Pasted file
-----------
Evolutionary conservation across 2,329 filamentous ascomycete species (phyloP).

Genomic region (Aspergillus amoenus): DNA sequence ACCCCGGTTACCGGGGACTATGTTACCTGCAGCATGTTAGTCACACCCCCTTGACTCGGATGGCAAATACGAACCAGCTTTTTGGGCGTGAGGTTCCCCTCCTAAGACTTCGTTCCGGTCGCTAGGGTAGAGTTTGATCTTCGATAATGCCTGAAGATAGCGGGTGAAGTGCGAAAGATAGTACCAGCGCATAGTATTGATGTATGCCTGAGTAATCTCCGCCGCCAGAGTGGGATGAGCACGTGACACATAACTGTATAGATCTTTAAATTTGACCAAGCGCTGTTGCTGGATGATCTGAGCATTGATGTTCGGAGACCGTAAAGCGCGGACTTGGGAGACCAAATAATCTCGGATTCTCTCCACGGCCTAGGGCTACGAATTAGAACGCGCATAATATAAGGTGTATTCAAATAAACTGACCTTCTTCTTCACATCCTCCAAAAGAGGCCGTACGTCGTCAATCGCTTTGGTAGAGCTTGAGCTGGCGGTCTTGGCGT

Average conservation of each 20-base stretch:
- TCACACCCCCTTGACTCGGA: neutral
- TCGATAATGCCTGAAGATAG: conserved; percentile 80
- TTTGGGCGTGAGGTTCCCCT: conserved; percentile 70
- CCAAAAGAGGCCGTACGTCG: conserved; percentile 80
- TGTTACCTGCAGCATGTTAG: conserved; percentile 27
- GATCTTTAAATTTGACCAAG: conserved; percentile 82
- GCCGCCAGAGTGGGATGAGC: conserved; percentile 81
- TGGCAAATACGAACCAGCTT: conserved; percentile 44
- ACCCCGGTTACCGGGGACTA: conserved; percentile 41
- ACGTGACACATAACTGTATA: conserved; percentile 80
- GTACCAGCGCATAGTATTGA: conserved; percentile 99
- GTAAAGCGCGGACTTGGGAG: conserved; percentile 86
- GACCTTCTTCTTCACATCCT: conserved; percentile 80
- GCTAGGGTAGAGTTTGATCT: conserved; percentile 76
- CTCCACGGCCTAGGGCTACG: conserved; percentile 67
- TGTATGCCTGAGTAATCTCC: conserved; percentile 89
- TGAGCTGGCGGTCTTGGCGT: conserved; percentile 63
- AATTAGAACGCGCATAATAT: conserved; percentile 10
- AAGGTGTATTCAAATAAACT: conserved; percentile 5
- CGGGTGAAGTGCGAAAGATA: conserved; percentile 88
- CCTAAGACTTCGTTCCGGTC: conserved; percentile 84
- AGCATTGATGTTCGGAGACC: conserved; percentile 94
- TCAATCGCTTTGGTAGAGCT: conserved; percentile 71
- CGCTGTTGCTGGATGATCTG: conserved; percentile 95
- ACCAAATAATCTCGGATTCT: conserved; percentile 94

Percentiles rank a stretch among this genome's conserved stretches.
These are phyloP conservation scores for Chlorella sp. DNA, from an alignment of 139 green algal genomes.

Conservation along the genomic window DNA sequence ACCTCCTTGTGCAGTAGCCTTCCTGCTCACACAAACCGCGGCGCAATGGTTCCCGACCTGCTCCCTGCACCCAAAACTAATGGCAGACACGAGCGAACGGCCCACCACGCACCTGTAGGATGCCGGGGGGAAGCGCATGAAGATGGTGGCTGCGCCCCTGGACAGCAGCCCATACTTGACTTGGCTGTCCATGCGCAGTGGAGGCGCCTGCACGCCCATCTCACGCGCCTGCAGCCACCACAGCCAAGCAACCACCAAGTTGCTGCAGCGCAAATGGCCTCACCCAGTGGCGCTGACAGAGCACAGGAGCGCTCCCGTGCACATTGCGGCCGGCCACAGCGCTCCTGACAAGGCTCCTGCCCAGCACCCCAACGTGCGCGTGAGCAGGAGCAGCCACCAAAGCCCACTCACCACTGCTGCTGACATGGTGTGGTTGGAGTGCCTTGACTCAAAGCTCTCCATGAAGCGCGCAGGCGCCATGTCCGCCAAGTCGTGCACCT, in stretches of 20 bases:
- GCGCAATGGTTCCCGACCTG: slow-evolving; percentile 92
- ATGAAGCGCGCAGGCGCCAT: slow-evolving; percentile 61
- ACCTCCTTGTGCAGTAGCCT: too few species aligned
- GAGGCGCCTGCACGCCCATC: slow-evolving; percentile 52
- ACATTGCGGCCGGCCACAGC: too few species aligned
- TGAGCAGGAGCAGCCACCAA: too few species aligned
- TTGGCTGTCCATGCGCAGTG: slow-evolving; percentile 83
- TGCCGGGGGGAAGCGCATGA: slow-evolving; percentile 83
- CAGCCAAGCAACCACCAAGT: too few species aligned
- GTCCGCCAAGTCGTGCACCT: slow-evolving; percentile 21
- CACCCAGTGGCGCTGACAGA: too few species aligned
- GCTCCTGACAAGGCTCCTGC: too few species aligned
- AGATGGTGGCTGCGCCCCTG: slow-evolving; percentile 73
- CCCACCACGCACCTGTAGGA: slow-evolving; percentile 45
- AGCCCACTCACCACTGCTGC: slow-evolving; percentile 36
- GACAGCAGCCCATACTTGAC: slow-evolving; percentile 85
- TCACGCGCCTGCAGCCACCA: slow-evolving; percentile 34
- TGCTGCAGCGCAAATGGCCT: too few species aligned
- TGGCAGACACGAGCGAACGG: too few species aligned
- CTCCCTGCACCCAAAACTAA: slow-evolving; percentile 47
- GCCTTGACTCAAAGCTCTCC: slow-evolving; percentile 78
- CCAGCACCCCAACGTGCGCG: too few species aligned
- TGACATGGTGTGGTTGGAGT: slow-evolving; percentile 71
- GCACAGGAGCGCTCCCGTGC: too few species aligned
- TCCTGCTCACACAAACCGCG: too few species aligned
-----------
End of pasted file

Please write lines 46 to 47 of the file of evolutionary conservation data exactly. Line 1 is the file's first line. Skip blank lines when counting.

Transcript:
- AGCCCACTCACCACTGCTGC: slow-evolving; percentile 36
- GACAGCAGCCCATACTTGAC: slow-evolving; percentile 85